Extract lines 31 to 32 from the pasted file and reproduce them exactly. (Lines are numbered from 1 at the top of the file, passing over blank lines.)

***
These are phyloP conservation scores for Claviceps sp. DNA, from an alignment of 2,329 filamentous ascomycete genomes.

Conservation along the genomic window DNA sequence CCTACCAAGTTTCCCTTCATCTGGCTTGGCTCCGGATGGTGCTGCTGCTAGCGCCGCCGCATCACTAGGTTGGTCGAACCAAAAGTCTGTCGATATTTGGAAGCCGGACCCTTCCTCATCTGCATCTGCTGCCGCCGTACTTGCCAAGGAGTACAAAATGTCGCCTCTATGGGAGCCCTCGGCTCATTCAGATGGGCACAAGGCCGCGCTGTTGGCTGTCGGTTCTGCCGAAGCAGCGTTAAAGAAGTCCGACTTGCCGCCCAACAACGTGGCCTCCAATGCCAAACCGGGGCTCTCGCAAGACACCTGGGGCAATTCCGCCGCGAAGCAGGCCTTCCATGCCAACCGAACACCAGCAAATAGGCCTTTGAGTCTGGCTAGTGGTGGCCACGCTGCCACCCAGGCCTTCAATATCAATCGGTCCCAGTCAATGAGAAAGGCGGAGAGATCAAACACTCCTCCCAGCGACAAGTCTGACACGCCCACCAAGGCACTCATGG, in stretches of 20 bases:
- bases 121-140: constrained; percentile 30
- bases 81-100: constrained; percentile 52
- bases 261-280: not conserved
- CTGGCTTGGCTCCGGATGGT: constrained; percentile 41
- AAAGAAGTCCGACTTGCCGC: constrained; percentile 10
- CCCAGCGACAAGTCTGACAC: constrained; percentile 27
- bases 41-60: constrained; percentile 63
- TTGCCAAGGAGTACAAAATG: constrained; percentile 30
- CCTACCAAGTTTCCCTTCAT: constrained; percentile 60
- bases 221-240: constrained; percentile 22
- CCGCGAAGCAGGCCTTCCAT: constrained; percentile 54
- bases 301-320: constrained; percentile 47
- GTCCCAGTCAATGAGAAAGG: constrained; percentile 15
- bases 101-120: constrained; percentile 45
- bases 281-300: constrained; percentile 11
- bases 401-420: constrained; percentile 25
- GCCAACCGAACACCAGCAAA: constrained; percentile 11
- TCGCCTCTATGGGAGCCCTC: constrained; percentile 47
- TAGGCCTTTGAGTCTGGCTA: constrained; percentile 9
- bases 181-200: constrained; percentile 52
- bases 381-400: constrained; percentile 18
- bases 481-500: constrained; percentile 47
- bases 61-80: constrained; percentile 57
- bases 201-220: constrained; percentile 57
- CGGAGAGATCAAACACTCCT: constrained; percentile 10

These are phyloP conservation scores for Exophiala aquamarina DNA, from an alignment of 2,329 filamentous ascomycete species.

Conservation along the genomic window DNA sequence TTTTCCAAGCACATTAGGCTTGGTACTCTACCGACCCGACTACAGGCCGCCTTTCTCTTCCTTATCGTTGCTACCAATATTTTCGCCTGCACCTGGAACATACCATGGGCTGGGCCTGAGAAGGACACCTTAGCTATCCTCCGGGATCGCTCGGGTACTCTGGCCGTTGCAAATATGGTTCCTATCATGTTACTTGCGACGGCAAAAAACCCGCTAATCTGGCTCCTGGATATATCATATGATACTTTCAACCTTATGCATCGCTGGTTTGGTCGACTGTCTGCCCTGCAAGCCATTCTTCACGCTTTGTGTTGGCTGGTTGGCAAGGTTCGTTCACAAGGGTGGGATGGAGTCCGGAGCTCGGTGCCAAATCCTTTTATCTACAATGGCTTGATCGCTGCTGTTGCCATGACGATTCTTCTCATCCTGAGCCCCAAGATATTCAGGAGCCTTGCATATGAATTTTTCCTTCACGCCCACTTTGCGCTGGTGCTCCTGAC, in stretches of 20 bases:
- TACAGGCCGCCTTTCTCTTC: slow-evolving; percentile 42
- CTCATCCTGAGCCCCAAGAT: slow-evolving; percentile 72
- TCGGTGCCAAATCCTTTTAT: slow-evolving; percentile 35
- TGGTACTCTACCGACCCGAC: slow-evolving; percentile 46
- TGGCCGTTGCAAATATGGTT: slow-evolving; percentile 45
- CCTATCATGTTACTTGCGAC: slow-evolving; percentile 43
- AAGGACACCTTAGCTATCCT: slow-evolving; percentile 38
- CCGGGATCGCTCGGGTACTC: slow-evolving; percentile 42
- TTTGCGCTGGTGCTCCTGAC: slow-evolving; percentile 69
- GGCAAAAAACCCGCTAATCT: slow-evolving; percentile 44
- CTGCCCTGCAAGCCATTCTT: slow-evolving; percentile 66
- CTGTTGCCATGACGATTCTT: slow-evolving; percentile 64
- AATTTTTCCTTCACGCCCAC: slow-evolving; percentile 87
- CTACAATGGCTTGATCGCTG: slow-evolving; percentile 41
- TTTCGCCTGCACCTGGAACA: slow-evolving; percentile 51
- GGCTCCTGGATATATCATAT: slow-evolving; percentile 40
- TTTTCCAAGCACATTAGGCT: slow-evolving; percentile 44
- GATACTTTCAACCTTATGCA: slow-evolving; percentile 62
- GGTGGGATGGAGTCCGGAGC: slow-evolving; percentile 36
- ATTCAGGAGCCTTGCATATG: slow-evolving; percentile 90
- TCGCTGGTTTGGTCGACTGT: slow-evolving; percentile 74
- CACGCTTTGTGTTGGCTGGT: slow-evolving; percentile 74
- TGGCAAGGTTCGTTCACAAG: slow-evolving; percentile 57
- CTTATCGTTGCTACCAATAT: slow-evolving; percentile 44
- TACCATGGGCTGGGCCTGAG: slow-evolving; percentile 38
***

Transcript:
- CTCATCCTGAGCCCCAAGAT: slow-evolving; percentile 72
- TCGGTGCCAAATCCTTTTAT: slow-evolving; percentile 35